DECENTRALIZATION really becomes fascinating when you consider the formation of intentional communities based on political ideas of every stripe. The inhabitants themselves decide the principles that apply. Some version of share and care and equality for all? A Constitutional Republic? A monarchy? Experiments proliferate and stand and fall on their own. With the advance of technology, it’s possible to outfit a local community with its own power supply, its own digital platforms, etc., on behalf of increased self-sufficiency.

The octopoid reach of overweening central governments loses strength. New cultures evolve, side by side. Whatever shapes the political structures of communities take, the underlying effort is pro-independence.

That would be authentic secession.

The vector moves toward the individual and away from the collective.

On the education front, this is already happening, as parents, disgusted with the crime, drugs, social indoctrination, and political correctness in public brainwashing centers, are opting for home schooling.

Unless you’ve been living under a rock, you know the so-called Health Freedom movement has been expanding for many decades. It is based on the concept that every person has the right to manage his own health and seek out unconventional treatments. Despite government efforts to corral the population into Big Pharma medicine, citizens have broken out of that mold. In a big way.

Then there is “alternative news.” Untold numbers of decentralized outlets have bloomed across the world. Of course, they are labeled “fake news,” because the mainstream monopolists are terrified they are losing their grip on the minds of populations. In 2001, when I launched my site,, I was acutely aware of mainstream brainwashing in the arena of information. I defected from print journalism and went out on my own. Seventeen years later, I’m still here.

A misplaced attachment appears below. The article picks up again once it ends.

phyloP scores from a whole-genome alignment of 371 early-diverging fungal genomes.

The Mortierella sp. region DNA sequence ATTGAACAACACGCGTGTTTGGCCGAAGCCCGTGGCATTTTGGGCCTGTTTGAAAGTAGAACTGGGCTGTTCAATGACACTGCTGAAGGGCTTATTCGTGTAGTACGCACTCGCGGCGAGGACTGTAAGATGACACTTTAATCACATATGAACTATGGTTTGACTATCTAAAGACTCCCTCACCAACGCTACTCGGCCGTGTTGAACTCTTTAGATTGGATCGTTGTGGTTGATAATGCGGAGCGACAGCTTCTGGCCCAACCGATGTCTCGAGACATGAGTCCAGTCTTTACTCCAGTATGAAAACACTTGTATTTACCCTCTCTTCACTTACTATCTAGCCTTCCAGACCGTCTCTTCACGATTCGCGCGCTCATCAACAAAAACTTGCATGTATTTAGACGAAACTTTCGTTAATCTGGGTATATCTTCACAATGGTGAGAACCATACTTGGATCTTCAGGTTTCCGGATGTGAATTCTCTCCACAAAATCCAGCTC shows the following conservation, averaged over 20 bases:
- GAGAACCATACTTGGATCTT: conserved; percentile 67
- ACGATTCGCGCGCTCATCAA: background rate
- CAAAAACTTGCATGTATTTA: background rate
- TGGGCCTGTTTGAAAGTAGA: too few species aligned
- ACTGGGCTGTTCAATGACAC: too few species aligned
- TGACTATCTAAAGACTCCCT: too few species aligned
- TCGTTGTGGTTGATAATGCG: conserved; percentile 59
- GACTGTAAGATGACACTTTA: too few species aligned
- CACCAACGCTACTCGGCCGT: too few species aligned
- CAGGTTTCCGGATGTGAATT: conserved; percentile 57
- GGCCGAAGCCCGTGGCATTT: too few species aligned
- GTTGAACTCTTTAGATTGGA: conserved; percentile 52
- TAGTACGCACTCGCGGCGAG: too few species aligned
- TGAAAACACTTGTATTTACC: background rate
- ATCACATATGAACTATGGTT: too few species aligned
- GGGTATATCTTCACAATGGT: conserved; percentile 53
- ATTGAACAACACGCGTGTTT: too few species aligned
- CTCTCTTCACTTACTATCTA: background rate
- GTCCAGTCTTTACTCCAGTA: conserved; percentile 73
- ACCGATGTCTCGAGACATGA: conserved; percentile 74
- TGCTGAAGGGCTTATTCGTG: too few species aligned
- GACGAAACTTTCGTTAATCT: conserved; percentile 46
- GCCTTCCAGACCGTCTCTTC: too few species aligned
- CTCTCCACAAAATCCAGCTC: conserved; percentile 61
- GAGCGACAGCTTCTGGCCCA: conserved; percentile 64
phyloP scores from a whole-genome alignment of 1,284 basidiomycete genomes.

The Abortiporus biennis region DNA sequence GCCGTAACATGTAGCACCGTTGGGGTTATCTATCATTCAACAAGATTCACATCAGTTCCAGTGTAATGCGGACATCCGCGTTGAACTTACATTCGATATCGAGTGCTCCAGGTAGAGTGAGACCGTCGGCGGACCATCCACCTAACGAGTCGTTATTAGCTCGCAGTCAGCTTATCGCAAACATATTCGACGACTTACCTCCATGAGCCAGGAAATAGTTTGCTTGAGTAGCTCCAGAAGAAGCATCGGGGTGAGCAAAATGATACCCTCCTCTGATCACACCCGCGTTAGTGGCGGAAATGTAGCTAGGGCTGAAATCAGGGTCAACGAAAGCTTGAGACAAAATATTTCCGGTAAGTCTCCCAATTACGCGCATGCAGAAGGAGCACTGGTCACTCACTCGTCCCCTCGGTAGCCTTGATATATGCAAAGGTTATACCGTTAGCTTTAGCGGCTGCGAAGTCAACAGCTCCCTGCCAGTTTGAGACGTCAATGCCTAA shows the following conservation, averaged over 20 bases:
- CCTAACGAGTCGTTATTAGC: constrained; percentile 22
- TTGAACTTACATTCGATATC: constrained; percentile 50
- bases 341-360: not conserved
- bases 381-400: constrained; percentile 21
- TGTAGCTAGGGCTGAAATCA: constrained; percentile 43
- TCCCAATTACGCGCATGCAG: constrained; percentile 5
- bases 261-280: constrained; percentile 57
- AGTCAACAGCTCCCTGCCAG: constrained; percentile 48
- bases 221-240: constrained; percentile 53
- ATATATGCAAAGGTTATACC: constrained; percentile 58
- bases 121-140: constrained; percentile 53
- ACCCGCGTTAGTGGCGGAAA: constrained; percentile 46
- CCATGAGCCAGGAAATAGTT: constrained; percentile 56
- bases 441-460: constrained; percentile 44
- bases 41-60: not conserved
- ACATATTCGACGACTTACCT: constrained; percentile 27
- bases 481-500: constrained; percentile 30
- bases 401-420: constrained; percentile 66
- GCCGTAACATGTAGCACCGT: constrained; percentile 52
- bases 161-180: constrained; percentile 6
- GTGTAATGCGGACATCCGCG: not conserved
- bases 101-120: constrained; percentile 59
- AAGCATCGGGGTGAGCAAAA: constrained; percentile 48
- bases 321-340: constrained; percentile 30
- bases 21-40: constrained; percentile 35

Decentralization on every front is occurring. It isn’t always pretty, and it isn’t always on target, but that’s what you get when you get freedom. Life pushes through worn ground and explores new possibilities.

It all comes back to the individual mind. Is that mind free and wide-ranging or is it programmed? When free minds cooperate, the choices are extensive, and success is possible in many directions.

DECENTRALIZATION IS ALL ABOUT IMAGINATION. That is the key. When individuals conceive the futures they want, by imagining and projecting them, doors and windows into the future open. Not one future for all—but many futures side by side.

One future for all is the totalitarian nightmare. The Globalist nightmare.

Cracking that monolith is the job of this century.

(To read about Jon’s mega-collection, Exit From The Matrix, click here.)

The author of three explosive collections, THE MATRIX REVEALED, EXIT FROM THE MATRIX, and POWER OUTSIDE THE MATRIX, Jon was a candidate for a US Congressional seat in the 29th District of California. He maintains a consulting practice for private clients, the purpose of which is the expansion of personal creative power. Nominated for a Pulitzer Prize, he has worked as an investigative reporter for 30 years, writing articles on politics, medicine, and health for CBS Healthwatch, LA Weekly, Spin Magazine, Stern, and other newspapers and magazines in the US and Europe. Jon has delivered lectures and seminars on global politics, health, logic, and creative power to audiences around the world. You can sign up for his free NoMoreFakeNews emails here or his free OutsideTheRealityMachine emails here.


Is Texas Next?


The UK’s Brexit referendum has inspired an activist group from Texas named Texas Nationalist Movement to organize its own voting in a bid to secede from the United States. That’s according to the Guardian newspaper, citing president of the organization Daniel Miller. Sputnik spoke to Miller in an interview.

“Recent polling in 2014 showed that 54% of Republicans, about half of independent voters and over a third of democrats believe that Texas should become an independent nation,” Miller said.

Map of the world
© Photo: Pixabay

He said that he is confident that if Texans gets the chance to go to the polls and vote on this issue after a free and full debate, “Texans would choose to live under free governance.”Talking about whether he received any feedback from the Washington on this matter, Miller said that the Federal Government, aside from the response that they gave in relation to the White House, has responded with silence and indifference.

“The Federal Government has its own set of problems to deal with at this point. Whether it is the economy or massive unrestricted immigration, war issues, the Federal Government has a lot on its plate and it does not know how to handle it,” Miller told Sputnik.